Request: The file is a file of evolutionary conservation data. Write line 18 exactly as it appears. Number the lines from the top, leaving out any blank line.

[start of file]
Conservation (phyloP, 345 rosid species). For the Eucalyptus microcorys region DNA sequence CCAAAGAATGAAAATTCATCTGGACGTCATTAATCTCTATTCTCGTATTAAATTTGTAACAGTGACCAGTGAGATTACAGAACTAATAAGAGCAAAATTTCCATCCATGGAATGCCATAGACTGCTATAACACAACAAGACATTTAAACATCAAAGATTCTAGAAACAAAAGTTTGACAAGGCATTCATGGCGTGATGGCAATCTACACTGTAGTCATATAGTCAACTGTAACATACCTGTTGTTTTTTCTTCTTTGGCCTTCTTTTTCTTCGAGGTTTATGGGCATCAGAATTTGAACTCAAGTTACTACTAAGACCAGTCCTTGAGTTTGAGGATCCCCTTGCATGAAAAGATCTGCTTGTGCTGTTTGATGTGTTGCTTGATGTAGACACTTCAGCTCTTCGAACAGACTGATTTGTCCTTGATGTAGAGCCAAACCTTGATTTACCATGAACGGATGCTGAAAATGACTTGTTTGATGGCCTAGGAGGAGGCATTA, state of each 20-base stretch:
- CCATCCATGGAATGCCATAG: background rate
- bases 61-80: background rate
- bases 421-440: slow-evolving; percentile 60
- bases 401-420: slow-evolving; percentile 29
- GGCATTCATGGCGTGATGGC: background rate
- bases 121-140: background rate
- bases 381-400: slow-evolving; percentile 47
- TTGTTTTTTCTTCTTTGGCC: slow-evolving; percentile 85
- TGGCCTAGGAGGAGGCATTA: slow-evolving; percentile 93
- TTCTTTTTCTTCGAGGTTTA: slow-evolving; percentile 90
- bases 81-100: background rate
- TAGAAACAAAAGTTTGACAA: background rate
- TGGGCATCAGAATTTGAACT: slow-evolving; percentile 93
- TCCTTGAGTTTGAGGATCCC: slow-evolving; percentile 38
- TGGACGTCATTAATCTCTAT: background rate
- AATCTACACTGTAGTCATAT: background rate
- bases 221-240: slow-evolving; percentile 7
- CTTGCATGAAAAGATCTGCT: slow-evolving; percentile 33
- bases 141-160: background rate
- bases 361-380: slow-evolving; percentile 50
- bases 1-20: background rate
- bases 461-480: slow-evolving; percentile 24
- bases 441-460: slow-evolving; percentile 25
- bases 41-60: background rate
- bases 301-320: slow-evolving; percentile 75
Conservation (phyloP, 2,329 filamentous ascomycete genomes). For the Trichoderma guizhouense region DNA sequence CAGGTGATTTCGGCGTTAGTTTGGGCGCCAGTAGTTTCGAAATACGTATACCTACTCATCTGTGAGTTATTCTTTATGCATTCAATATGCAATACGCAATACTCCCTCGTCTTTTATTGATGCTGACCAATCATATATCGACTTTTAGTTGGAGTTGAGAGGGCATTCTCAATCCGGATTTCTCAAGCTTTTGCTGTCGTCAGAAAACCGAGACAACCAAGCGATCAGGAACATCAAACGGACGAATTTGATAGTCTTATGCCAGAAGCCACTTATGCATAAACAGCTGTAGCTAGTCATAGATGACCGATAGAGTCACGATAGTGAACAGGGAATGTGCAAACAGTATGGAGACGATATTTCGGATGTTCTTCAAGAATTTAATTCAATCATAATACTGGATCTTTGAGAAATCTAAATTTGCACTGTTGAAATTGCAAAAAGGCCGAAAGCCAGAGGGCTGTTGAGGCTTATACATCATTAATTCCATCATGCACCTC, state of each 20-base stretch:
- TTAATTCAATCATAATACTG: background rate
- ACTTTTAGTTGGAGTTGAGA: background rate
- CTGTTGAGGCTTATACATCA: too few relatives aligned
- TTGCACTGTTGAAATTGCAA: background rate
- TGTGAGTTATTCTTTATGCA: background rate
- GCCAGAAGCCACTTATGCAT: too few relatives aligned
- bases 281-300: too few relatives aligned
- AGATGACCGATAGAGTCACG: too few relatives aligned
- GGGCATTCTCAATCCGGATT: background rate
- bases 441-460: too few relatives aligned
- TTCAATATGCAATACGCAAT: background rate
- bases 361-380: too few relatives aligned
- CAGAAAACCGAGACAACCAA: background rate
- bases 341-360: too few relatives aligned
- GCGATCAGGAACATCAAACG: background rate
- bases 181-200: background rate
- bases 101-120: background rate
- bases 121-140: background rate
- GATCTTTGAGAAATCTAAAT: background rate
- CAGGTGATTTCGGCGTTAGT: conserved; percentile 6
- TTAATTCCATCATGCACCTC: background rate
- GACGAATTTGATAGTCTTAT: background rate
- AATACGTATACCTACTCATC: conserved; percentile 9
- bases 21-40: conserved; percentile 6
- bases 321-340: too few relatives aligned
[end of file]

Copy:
- bases 221-240: slow-evolving; percentile 7